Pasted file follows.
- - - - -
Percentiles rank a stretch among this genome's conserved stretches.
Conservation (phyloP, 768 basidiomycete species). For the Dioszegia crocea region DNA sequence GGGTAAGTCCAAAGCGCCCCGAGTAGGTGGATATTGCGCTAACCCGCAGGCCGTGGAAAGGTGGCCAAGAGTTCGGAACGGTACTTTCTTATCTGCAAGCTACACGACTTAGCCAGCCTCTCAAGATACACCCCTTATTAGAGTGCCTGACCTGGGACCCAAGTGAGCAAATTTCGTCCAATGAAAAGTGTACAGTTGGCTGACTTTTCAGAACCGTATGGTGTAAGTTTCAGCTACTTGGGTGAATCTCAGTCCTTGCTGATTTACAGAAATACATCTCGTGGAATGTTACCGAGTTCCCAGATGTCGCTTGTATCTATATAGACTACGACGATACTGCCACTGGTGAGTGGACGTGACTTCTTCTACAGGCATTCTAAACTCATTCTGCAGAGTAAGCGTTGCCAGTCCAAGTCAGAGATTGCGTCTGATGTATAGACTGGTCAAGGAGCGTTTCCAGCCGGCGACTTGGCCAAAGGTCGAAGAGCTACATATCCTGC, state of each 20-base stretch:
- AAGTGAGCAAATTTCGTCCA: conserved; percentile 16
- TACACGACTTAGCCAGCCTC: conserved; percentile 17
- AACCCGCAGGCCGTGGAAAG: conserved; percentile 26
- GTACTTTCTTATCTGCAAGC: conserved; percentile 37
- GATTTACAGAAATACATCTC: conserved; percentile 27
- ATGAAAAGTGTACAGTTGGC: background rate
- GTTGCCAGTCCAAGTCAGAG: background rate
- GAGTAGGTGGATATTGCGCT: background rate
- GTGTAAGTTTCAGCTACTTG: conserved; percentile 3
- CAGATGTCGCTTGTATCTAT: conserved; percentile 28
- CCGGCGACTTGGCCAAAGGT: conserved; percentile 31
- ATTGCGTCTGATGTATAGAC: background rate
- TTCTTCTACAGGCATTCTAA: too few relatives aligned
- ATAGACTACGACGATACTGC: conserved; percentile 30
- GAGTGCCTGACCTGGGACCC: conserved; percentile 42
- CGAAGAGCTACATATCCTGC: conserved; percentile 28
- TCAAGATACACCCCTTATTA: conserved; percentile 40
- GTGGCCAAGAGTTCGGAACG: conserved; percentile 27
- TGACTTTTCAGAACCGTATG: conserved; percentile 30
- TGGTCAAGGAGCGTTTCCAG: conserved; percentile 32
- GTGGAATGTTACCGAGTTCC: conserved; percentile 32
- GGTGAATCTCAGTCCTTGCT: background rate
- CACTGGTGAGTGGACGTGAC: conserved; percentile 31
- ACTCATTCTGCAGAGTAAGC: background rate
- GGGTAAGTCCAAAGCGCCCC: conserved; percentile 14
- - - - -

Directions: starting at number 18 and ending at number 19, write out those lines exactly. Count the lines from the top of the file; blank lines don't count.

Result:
- CGAAGAGCTACATATCCTGC: conserved; percentile 28
- TCAAGATACACCCCTTATTA: conserved; percentile 40